TurboGrafx-16 - 1989
Also available on: Sharp X68000
Description of Military Madness
"Experience the Madness!" That's how my friend and I used to refer to playing our favorite war strategy game, Hudson Soft's Military Madness for the Turbografx-16. My friend bought a TG-16 when we were in high school, and one day he started describing this new game that he had. To be honest, it sounded kind of boring to me at first, and after playing the first board, which was very simple, I was still unimpressed. But soon after, the boards got bigger, the strategies got more complex, and I was hooked.
Military Madness is a turn-based, war strategy game set on the moon in the future (April 6, 2089, to be exact). There is a rudimentary story behind the game and if you're patient enough, you can read through it in the intro. Basically, Earth is overcrowded, so the moon has become prime real estate. The bad guys, known simply as the "Axis Empire", have seized most of the moon, and have captured many important good guys, known as the "Allied Powers" (Axis and Allies on the moon). Furthermore, the bad guys are building the "SAM", or supreme atomic missile (you know, the one the comes with sour cream AND guacamole), which they plan to launch against the earth. You must stop them!
So basically, it's good guys vs. bad guys. The game is for one or two players, and in one player mode, you play the role of, you guessed it, the good guys. In two-player mode, obviously, one player is the good guys and the other is the bad guys. The game has thirty two levels, split into 16 beginner levels and 16 advanced levels. Each set of 16 levels is a complete game, with an animated ending if you win.
At the beginning of each level, you are first shown a big map of the entire moonscape on which the battles take place (i.e. this is a picture of the entire war). This shows you your progress in the war, as well as the password for that level. Unlike a lot of console games, the passwords are simple six-letter names rather than complicated text codes.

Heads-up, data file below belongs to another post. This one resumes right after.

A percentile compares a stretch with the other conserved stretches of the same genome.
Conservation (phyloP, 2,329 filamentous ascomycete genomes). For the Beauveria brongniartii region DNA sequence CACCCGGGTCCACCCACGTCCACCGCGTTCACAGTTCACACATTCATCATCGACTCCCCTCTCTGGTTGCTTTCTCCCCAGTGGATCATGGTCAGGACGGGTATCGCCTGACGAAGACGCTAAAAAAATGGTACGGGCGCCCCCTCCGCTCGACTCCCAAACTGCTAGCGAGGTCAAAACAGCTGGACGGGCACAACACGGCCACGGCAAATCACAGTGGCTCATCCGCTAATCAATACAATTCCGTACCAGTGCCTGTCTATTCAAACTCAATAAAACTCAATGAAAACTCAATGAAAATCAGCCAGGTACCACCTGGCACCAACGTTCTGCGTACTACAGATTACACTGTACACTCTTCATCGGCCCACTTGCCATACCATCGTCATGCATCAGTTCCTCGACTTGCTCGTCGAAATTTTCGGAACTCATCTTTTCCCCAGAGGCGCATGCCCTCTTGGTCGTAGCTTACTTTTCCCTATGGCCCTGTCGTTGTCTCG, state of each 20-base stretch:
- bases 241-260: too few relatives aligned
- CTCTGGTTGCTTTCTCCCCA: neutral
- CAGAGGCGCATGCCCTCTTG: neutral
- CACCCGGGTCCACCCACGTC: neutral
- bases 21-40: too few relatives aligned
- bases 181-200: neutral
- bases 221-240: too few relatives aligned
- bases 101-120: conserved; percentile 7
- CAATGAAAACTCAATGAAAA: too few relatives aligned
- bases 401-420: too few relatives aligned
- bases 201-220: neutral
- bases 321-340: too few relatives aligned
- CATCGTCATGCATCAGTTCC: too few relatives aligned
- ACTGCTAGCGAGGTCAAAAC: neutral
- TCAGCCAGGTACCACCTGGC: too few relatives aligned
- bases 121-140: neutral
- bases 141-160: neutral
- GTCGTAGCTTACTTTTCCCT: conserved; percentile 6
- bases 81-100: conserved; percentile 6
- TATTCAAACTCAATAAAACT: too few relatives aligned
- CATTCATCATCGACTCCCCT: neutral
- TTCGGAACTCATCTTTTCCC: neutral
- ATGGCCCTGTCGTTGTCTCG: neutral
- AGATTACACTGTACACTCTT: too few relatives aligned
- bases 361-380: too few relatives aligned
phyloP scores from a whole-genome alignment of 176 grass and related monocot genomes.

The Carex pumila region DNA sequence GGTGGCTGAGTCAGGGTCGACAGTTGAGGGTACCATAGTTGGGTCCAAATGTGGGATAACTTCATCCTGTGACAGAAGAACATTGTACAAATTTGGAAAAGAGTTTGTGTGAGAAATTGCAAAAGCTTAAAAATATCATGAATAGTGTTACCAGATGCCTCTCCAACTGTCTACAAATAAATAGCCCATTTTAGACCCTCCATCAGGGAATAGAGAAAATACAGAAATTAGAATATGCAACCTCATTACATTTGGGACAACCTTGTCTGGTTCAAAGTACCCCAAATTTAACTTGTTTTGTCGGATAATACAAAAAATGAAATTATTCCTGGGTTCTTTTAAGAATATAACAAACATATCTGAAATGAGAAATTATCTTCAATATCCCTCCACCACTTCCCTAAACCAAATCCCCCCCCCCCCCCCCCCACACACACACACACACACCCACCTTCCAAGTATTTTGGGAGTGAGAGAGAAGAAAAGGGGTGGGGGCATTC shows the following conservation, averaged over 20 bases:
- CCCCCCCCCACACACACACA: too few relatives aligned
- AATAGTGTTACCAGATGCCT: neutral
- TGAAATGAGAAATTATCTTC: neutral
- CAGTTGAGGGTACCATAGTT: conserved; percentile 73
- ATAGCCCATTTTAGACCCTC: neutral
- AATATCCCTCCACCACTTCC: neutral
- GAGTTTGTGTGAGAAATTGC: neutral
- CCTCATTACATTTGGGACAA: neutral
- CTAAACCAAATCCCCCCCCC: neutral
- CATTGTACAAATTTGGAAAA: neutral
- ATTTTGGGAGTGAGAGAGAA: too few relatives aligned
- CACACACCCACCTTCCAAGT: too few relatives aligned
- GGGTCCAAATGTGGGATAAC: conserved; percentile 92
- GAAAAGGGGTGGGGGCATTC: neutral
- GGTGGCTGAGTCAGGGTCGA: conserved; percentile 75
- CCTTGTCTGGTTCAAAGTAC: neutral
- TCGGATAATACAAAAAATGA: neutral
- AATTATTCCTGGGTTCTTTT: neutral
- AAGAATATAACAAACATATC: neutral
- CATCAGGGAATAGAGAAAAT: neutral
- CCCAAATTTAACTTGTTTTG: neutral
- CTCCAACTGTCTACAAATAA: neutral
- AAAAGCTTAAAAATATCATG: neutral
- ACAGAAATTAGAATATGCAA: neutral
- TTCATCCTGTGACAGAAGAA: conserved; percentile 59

After the big map fades away, the battle begins. Each side starts out with a certain contingent of battle units strewn about the board, usually close to their home base. Each unit is comprised of eight individual machines and/or soldiers. There is a great variety of units in this game: several types of tanks, soldiers, transport vehicles, jeeps, artillery, and in later levels, fighter planes and bombers. During your turn (this is a turn based game, not real time like Command and Conquer), there's basically two things you can do with your units - move and attack. When you move a unit, a honeycomb-like grid of hexes will appear, showing you all of the possible locations to which your unit can move. Some units are faster than others, and rough terrain can slow your movements as well. If you happen to be within range of an enemy unit after your move, you have the option of attacking it. You can also choose to attack before your move if you are in range. If you attack first, though, you forfeit your right to move (except for a few jeeps that can move once after attacking).
When you attack, a battle erupts. The screen fades to a close up of the skirmish (like in Battle Chess). Your eight men or machines and the enemy's eight form ranks and fire at each other. Usually there are losses on both sides, so your unit of eight is reduced to a unit of however many survivors are left. Several things affect the outcome of skirmishes, such as support from nearby units, terrain effects, and surrounding effects. The best strategy is to secure as many advantages as possible before attacking. If all eight pieces in your unit are eventually destroyed, the unit is lost.
The only way to return a damaged unit back to full strength is to repair it in a factory. Even if only one guy remains in your unit, if you get it back to a factory, it can emerge on the next turn as a full unit of eight. On some levels, you start out with a factory, and some levels start with neutral factories that must be captured (only foot soldiers can capture factories) before you can use them.
Finally, there are two ways you can win a battle: you can win by either by destroying all of your enemy's units or by capturing the enemy's home base (like factories, only foot soldiers can capture a base).
Military Madness is a great war strategy game. You can learn how to play relatively easily, but getting the hang of some winning strategies is the tricky part (easy to learn, difficult to master). The sounds and graphics are nothing spectacular, but the game is so enthralling that you barely notice this. The animated skirmishes are very basic, the explosions don't look realistic and they sound like either a pop or a strange squishing sound. Still, if you manage to pull off a well planned attack, it's thrilling to watch your guys wipe out an entire enemy unit in a single, crushing blow. A few months ago, I bought a TG-16 off of eBay just to play this game, and I'm glad I did. If you like war strategy games and this one has somehow passed you by, what are you waiting for? Buy or download it today and experience the madness!
Review By Mark Messina
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